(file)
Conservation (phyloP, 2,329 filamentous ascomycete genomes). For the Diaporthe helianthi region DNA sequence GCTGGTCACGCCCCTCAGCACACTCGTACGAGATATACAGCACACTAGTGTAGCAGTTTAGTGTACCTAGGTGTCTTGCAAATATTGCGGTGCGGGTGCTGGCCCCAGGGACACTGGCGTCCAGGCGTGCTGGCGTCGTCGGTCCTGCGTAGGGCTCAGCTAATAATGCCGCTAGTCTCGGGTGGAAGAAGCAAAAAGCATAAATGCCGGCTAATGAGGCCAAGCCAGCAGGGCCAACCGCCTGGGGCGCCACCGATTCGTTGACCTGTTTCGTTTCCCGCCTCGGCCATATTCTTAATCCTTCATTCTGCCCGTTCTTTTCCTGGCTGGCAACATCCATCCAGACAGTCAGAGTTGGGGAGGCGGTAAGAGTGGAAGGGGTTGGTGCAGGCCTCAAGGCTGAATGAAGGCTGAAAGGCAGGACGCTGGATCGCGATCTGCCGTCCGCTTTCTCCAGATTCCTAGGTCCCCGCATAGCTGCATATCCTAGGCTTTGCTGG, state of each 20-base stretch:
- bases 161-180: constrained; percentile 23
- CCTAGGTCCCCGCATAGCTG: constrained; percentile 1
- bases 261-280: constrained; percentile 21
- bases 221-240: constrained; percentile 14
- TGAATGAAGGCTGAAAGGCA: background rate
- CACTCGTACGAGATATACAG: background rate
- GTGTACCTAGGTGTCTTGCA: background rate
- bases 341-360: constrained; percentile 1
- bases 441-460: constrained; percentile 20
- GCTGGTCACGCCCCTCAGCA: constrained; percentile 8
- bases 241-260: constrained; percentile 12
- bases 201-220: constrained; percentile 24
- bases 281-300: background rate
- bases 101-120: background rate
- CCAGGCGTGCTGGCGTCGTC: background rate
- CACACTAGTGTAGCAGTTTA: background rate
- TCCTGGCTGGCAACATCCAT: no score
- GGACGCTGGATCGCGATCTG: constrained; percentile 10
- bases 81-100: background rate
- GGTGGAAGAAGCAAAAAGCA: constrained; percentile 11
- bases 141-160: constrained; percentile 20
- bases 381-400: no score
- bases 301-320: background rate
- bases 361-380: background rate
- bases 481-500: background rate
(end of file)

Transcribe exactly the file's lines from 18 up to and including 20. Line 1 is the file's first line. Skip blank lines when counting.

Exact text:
- TCCTGGCTGGCAACATCCAT: no score
- GGACGCTGGATCGCGATCTG: constrained; percentile 10
- bases 81-100: background rate